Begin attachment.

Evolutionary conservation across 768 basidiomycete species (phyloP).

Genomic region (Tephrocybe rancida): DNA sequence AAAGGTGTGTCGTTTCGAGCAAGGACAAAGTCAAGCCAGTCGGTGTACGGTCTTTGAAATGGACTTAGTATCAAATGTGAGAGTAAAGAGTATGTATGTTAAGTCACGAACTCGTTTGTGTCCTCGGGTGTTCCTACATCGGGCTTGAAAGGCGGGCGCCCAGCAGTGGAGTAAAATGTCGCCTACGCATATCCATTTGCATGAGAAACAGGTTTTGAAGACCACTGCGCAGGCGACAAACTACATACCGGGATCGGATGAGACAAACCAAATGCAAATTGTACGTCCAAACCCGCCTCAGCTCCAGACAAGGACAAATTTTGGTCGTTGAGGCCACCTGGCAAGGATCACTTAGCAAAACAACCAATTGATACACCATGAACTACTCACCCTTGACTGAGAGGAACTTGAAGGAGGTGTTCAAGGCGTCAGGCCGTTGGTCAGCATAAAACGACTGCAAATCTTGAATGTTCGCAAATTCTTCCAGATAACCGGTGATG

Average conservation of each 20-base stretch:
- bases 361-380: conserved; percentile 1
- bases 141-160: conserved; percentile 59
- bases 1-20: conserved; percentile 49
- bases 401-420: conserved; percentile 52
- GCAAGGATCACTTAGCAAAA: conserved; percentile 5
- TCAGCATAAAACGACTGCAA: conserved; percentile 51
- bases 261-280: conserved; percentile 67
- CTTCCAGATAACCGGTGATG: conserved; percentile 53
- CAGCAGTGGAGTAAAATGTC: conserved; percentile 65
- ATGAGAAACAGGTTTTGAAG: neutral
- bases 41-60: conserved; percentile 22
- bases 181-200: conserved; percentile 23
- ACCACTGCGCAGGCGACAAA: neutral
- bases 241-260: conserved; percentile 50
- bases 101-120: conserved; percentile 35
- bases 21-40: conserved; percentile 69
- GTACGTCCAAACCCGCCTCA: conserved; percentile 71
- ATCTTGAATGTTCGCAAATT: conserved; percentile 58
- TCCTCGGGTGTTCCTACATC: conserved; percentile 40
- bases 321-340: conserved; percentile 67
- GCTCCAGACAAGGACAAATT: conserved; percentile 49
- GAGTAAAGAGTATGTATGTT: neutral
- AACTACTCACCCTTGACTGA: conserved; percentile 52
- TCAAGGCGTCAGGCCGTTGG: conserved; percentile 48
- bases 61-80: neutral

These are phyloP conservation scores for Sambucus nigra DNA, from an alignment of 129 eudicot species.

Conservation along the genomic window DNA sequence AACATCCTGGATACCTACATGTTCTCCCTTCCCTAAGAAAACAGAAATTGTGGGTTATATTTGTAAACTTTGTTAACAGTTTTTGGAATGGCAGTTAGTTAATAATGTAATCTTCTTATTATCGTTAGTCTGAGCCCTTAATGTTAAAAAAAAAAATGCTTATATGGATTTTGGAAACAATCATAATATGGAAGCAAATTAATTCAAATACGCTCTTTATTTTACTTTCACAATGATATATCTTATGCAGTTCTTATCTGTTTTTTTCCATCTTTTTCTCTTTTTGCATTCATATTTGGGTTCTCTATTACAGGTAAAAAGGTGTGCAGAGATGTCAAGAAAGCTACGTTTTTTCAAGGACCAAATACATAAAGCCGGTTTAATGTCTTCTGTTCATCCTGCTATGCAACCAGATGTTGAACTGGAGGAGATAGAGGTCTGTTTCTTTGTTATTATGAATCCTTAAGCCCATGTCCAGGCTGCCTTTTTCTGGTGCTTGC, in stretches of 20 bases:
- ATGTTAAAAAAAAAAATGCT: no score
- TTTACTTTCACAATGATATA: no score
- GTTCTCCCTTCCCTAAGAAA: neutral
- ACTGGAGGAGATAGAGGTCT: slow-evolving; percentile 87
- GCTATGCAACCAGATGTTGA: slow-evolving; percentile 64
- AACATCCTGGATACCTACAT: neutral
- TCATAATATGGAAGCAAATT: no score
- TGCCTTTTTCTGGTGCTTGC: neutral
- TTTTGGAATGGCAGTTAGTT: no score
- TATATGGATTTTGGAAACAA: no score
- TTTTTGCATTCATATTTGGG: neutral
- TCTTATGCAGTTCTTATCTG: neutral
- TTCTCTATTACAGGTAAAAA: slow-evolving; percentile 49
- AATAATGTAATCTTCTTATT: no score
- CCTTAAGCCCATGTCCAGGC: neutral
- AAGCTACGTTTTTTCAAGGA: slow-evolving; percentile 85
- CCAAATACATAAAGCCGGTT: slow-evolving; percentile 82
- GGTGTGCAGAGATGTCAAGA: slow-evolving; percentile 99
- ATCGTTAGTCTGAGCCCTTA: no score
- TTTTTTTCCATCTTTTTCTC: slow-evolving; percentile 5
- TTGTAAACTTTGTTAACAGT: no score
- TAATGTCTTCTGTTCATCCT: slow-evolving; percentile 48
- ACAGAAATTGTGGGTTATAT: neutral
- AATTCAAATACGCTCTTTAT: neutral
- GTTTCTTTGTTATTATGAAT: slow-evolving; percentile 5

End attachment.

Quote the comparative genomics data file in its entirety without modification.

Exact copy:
Evolutionary conservation across 768 basidiomycete species (phyloP).

Genomic region (Tephrocybe rancida): DNA sequence AAAGGTGTGTCGTTTCGAGCAAGGACAAAGTCAAGCCAGTCGGTGTACGGTCTTTGAAATGGACTTAGTATCAAATGTGAGAGTAAAGAGTATGTATGTTAAGTCACGAACTCGTTTGTGTCCTCGGGTGTTCCTACATCGGGCTTGAAAGGCGGGCGCCCAGCAGTGGAGTAAAATGTCGCCTACGCATATCCATTTGCATGAGAAACAGGTTTTGAAGACCACTGCGCAGGCGACAAACTACATACCGGGATCGGATGAGACAAACCAAATGCAAATTGTACGTCCAAACCCGCCTCAGCTCCAGACAAGGACAAATTTTGGTCGTTGAGGCCACCTGGCAAGGATCACTTAGCAAAACAACCAATTGATACACCATGAACTACTCACCCTTGACTGAGAGGAACTTGAAGGAGGTGTTCAAGGCGTCAGGCCGTTGGTCAGCATAAAACGACTGCAAATCTTGAATGTTCGCAAATTCTTCCAGATAACCGGTGATG

Average conservation of each 20-base stretch:
- bases 361-380: conserved; percentile 1
- bases 141-160: conserved; percentile 59
- bases 1-20: conserved; percentile 49
- bases 401-420: conserved; percentile 52
- GCAAGGATCACTTAGCAAAA: conserved; percentile 5
- TCAGCATAAAACGACTGCAA: conserved; percentile 51
- bases 261-280: conserved; percentile 67
- CTTCCAGATAACCGGTGATG: conserved; percentile 53
- CAGCAGTGGAGTAAAATGTC: conserved; percentile 65
- ATGAGAAACAGGTTTTGAAG: neutral
- bases 41-60: conserved; percentile 22
- bases 181-200: conserved; percentile 23
- ACCACTGCGCAGGCGACAAA: neutral
- bases 241-260: conserved; percentile 50
- bases 101-120: conserved; percentile 35
- bases 21-40: conserved; percentile 69
- GTACGTCCAAACCCGCCTCA: conserved; percentile 71
- ATCTTGAATGTTCGCAAATT: conserved; percentile 58
- TCCTCGGGTGTTCCTACATC: conserved; percentile 40
- bases 321-340: conserved; percentile 67
- GCTCCAGACAAGGACAAATT: conserved; percentile 49
- GAGTAAAGAGTATGTATGTT: neutral
- AACTACTCACCCTTGACTGA: conserved; percentile 52
- TCAAGGCGTCAGGCCGTTGG: conserved; percentile 48
- bases 61-80: neutral

These are phyloP conservation scores for Sambucus nigra DNA, from an alignment of 129 eudicot species.

Conservation along the genomic window DNA sequence AACATCCTGGATACCTACATGTTCTCCCTTCCCTAAGAAAACAGAAATTGTGGGTTATATTTGTAAACTTTGTTAACAGTTTTTGGAATGGCAGTTAGTTAATAATGTAATCTTCTTATTATCGTTAGTCTGAGCCCTTAATGTTAAAAAAAAAAATGCTTATATGGATTTTGGAAACAATCATAATATGGAAGCAAATTAATTCAAATACGCTCTTTATTTTACTTTCACAATGATATATCTTATGCAGTTCTTATCTGTTTTTTTCCATCTTTTTCTCTTTTTGCATTCATATTTGGGTTCTCTATTACAGGTAAAAAGGTGTGCAGAGATGTCAAGAAAGCTACGTTTTTTCAAGGACCAAATACATAAAGCCGGTTTAATGTCTTCTGTTCATCCTGCTATGCAACCAGATGTTGAACTGGAGGAGATAGAGGTCTGTTTCTTTGTTATTATGAATCCTTAAGCCCATGTCCAGGCTGCCTTTTTCTGGTGCTTGC, in stretches of 20 bases:
- ATGTTAAAAAAAAAAATGCT: no score
- TTTACTTTCACAATGATATA: no score
- GTTCTCCCTTCCCTAAGAAA: neutral
- ACTGGAGGAGATAGAGGTCT: slow-evolving; percentile 87
- GCTATGCAACCAGATGTTGA: slow-evolving; percentile 64
- AACATCCTGGATACCTACAT: neutral
- TCATAATATGGAAGCAAATT: no score
- TGCCTTTTTCTGGTGCTTGC: neutral
- TTTTGGAATGGCAGTTAGTT: no score
- TATATGGATTTTGGAAACAA: no score
- TTTTTGCATTCATATTTGGG: neutral
- TCTTATGCAGTTCTTATCTG: neutral
- TTCTCTATTACAGGTAAAAA: slow-evolving; percentile 49
- AATAATGTAATCTTCTTATT: no score
- CCTTAAGCCCATGTCCAGGC: neutral
- AAGCTACGTTTTTTCAAGGA: slow-evolving; percentile 85
- CCAAATACATAAAGCCGGTT: slow-evolving; percentile 82
- GGTGTGCAGAGATGTCAAGA: slow-evolving; percentile 99
- ATCGTTAGTCTGAGCCCTTA: no score
- TTTTTTTCCATCTTTTTCTC: slow-evolving; percentile 5
- TTGTAAACTTTGTTAACAGT: no score
- TAATGTCTTCTGTTCATCCT: slow-evolving; percentile 48
- ACAGAAATTGTGGGTTATAT: neutral
- AATTCAAATACGCTCTTTAT: neutral
- GTTTCTTTGTTATTATGAAT: slow-evolving; percentile 5